LJST 382—LAW, RELIGION and POLITICS — Professor ORABY — DESCRIPTION
Analytic Seminar) Constitutional democracies have not been immune to pervasive and recurring debates over the so-called global resurgence of religion in public life. Though states across the political spectrum regulate religion in some way, this course asks: Why have constitutional democracies in particular encountered so much difficulty regulating religion? What explains their increased regulatory activity and constitutional litigation in this area? To answer these questions, the course foregrounds and evaluates three assumptions that undergird the regulation of religion in liberal democratic states: 1) law, religion, and politics are distinct spheres of human activity and ought to be separated in the name of political secularism; 2) political secularism renders states neutral toward religion in order to maximize citizens' religious freedom; and 3) adoption of secular law enables states to delineate and maintain clear barriers between the private world of religion and the public worlds of law and politics. We will track how these assumptions materialize in new and consolidated democracies, paying particular attention to social anxieties around religious difference that typically precede law's mobilization. The course concludes with a re-evaluation of the promises of secular law.
Limited to 18 students. Not open to first-year students. Fall semester. Assistant Professor Oraby.
If Overenrolled: preference given to LJST majors
Meeting Time: Tuesdays 1:00pm - 3:45pm
LJST 375 - The Development, Practice and Challenges Facing the GLOBAL HUMAN RIGHTS MOVEMENT — Visiting Professor Cavallaro — DESCRIPTION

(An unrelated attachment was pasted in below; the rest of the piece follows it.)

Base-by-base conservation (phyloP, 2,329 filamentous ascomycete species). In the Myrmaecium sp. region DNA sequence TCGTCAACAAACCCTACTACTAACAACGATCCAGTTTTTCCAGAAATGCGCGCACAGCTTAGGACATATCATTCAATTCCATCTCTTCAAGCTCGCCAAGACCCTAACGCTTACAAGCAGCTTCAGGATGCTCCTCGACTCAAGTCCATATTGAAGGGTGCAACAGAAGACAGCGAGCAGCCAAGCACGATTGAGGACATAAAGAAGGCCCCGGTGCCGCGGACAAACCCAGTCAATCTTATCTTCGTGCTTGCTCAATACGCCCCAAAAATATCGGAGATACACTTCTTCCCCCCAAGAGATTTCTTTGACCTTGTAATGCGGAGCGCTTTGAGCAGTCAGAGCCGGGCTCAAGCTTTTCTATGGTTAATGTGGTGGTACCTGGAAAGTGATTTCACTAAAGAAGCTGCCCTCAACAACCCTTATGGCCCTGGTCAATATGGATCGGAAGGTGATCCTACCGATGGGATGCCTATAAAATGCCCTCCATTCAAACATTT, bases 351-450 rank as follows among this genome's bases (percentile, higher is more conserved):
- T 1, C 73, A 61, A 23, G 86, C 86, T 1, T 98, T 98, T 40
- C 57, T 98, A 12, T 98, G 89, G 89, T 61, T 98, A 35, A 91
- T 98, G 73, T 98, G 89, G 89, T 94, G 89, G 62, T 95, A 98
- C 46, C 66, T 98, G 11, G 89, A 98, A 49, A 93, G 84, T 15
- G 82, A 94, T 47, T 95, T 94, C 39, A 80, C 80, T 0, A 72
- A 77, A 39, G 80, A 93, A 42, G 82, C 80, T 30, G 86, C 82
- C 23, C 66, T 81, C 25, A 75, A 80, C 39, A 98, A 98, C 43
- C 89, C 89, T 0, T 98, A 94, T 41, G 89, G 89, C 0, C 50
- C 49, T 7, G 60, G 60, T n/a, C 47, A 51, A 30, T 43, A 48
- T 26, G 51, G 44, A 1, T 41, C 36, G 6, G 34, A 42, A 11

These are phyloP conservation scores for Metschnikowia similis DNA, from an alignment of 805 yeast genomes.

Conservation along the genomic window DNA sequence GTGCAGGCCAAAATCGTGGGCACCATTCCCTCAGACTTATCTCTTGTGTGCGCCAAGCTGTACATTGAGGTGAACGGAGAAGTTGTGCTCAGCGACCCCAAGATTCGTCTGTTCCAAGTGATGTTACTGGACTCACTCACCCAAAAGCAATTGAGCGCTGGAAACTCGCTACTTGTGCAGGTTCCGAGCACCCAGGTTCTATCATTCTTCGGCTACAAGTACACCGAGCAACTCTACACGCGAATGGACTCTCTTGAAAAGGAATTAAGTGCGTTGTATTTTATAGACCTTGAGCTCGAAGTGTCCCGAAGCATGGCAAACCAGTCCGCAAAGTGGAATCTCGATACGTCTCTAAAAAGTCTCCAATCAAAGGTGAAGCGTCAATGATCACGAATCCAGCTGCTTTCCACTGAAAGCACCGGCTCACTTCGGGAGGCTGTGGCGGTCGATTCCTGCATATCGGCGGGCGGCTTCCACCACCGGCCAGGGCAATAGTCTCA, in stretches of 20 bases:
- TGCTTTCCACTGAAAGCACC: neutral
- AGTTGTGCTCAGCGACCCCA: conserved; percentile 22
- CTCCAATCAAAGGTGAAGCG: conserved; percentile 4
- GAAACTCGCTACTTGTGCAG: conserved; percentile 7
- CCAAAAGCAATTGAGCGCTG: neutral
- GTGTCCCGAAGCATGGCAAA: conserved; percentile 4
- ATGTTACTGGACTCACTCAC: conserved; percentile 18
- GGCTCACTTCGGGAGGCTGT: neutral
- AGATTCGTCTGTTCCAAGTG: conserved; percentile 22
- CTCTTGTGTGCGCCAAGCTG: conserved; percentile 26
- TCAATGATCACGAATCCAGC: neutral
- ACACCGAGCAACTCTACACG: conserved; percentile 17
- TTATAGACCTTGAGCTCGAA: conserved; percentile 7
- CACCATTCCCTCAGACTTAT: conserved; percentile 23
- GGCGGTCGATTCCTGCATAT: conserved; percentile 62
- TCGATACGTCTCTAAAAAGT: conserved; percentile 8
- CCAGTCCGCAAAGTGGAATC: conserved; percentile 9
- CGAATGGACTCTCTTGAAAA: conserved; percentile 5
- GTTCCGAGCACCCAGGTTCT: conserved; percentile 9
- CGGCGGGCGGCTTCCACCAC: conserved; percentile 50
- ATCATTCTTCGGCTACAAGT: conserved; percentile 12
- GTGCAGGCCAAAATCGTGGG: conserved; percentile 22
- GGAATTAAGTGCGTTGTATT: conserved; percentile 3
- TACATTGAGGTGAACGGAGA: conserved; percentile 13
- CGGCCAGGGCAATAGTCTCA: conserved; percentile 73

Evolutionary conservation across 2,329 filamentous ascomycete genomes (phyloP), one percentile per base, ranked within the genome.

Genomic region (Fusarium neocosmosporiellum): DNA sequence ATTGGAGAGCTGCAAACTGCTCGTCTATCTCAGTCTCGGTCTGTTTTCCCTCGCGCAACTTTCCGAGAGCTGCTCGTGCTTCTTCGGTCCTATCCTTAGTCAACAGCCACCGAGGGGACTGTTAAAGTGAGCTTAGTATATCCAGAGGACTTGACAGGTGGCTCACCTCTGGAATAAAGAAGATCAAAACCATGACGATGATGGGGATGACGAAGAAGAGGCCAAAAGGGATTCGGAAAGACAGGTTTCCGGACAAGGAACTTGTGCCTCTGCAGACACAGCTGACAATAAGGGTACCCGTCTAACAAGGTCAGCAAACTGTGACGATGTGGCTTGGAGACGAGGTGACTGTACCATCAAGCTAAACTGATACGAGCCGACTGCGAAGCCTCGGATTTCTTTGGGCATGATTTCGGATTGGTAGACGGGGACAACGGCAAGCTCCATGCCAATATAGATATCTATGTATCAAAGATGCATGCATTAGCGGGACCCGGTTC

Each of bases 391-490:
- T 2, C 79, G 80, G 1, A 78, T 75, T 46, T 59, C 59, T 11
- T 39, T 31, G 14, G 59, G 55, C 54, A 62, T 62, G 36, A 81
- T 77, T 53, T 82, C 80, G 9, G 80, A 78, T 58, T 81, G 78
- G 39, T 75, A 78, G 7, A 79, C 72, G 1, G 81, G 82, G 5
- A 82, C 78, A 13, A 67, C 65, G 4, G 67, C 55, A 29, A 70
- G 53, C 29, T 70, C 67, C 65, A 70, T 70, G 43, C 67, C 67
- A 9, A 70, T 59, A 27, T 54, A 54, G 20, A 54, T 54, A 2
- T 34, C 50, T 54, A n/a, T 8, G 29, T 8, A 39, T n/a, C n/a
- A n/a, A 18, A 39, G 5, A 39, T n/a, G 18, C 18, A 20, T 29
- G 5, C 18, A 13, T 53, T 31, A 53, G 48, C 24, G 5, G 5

Over the span of seven decades, the human rights movement has transformed a utopian ideal into a central element of global discourse, if not practice. In the last quarter of the twentieth century, the relevance of human rights to international relations and domestic governance (in much of the world) grew exponentially. Yet in the first two decades of this century, and increasingly in the past few years, the idea and core values animating human rights have come under new and intensifying attacks. This seminar critically examines the growth and practice of the global human rights movement in an increasingly globalized and unequal world. While we consider the role of States in the development of the international human rights framework, and in supporting (or undermining) human rights in practice, our focus is on the role of civil society, that is the global (and local) human rights movement(s). The seminar will consider the origins of the human rights movement, its Western biases, and several vital tensions (Global North vs. Global South, elitist vs. grassroots approaches, legal vs. popular mobilization strategies). We will also study the practice of human rights advocacy, analyzing fact-finding, documentation, and diverse forms of engagement to understand and grapple with the main challenges and dilemmas facing those working on and in rights promotion and defense.
(This seminar does not fulfill the Analytic or Research seminar requirement for the LJST major.)
Limited to 20 students. Not open to first-year students. Fall semester. Visiting Professor Cavallaro.
If Overenrolled: priority given to AC students and LJST majors
Meeting Time: Wednesday. 2:00pm - 4:45pm